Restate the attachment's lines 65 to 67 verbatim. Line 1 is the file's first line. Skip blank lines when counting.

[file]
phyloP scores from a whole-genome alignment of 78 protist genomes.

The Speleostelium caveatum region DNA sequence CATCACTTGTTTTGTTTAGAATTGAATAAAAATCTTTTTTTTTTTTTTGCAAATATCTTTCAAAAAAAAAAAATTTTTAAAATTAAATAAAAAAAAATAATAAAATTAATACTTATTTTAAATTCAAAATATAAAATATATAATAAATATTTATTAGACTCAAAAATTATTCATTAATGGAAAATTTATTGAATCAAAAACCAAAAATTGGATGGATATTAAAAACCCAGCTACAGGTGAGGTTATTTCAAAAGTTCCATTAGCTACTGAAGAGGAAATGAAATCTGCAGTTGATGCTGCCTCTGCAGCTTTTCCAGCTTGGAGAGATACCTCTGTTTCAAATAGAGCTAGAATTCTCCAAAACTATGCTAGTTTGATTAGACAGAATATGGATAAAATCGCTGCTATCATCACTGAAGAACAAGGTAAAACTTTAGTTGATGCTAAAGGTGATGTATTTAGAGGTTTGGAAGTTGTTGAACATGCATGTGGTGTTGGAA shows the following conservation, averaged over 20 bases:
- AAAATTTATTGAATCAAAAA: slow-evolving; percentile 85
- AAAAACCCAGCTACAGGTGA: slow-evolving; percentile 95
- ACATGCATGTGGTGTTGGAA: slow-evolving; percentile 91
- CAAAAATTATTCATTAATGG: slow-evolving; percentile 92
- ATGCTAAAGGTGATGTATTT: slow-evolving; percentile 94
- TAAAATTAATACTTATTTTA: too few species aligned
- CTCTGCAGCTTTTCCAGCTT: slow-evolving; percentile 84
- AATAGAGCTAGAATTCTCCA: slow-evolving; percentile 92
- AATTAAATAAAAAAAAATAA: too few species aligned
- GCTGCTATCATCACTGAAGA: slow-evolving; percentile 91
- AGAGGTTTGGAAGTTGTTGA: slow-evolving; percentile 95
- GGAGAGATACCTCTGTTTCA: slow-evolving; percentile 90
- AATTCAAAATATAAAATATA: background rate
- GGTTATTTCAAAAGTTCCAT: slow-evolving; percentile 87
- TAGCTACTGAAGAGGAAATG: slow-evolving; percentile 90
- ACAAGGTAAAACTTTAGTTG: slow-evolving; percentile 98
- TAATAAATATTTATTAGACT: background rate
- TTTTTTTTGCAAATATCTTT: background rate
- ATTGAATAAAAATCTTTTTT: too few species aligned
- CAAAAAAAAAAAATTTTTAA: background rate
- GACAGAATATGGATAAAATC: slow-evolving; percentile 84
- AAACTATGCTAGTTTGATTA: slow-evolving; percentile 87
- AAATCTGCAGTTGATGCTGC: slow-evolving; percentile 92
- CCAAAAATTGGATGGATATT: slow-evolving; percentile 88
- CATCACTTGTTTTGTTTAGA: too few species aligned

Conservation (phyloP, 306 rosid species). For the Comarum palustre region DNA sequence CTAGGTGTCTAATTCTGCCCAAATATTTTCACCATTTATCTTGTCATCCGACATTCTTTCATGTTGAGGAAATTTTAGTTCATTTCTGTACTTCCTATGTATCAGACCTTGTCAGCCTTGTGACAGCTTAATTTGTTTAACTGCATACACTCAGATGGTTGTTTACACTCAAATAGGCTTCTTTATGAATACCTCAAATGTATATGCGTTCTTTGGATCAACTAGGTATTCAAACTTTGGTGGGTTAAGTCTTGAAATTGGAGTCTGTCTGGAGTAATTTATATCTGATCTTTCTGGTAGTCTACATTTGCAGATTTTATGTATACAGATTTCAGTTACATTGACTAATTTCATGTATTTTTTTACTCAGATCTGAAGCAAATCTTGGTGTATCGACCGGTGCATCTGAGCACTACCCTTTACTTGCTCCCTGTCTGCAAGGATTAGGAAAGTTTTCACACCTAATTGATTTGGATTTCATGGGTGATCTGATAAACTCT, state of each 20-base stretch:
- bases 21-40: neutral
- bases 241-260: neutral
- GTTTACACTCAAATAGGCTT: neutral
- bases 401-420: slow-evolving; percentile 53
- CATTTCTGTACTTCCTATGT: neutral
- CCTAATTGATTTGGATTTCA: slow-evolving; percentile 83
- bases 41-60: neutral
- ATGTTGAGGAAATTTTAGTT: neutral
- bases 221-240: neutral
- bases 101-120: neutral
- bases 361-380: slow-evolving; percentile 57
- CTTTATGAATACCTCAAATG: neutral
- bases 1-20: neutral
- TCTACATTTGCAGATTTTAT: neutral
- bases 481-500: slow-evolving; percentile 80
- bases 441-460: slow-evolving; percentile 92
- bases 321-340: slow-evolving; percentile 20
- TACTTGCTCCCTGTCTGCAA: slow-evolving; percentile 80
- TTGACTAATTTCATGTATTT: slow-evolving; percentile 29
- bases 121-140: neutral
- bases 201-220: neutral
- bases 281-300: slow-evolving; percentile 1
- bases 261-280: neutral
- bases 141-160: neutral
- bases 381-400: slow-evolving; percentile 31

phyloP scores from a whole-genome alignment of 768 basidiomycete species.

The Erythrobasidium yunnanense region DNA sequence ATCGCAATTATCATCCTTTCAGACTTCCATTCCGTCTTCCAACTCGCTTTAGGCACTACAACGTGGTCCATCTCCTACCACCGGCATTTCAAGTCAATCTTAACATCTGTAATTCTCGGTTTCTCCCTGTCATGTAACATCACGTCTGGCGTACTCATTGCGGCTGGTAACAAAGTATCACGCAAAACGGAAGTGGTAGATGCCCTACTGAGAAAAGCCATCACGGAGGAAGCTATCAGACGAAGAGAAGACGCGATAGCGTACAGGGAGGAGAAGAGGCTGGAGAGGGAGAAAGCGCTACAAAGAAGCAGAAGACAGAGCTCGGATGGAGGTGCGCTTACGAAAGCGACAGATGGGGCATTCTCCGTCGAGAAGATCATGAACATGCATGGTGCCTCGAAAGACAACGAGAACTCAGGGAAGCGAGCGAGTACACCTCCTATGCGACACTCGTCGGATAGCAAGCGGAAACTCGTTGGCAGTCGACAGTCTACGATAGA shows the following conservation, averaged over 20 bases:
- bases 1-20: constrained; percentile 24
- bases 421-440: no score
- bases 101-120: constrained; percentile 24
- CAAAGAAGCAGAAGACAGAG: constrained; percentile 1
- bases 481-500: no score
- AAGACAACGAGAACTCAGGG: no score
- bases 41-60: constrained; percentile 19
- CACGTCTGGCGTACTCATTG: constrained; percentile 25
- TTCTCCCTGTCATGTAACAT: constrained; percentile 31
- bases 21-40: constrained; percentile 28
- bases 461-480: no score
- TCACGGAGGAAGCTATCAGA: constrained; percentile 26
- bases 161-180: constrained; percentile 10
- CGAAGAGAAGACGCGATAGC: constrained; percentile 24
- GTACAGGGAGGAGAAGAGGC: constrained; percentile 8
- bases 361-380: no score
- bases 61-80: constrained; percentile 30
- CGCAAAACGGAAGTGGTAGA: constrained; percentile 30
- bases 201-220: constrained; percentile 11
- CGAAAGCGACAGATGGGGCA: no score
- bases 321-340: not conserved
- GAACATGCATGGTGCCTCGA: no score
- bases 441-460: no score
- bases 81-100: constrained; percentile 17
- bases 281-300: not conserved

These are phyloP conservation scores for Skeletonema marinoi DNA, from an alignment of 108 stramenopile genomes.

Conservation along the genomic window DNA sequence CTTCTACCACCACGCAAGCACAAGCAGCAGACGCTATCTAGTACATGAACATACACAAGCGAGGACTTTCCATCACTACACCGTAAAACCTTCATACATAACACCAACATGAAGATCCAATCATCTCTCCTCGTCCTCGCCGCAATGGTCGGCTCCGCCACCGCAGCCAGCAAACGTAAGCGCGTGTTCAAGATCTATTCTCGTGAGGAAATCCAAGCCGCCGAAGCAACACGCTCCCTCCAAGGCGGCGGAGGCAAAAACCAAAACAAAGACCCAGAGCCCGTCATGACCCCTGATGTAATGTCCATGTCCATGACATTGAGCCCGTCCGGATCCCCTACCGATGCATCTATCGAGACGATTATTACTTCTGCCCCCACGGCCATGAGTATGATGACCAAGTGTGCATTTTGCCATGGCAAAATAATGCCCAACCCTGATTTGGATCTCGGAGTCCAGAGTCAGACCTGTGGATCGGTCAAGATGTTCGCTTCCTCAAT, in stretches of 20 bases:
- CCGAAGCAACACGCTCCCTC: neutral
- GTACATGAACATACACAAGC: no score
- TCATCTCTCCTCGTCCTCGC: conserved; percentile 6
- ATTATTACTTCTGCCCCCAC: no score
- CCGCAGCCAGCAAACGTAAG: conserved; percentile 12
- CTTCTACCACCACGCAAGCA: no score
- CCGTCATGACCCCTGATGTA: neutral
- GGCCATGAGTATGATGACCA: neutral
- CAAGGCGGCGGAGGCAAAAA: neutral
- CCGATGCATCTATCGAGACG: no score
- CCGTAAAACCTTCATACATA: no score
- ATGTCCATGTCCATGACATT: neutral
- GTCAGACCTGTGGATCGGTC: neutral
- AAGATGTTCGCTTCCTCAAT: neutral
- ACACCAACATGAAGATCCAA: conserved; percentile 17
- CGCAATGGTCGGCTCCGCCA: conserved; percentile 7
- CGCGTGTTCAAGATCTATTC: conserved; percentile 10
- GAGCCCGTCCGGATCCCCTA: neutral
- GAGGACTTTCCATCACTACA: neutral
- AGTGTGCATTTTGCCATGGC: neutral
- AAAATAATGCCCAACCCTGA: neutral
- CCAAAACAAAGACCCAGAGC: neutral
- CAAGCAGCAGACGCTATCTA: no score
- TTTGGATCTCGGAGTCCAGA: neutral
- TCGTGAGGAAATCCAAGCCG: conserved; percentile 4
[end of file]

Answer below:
- bases 21-40: constrained; percentile 28
- bases 461-480: no score
- TCACGGAGGAAGCTATCAGA: constrained; percentile 26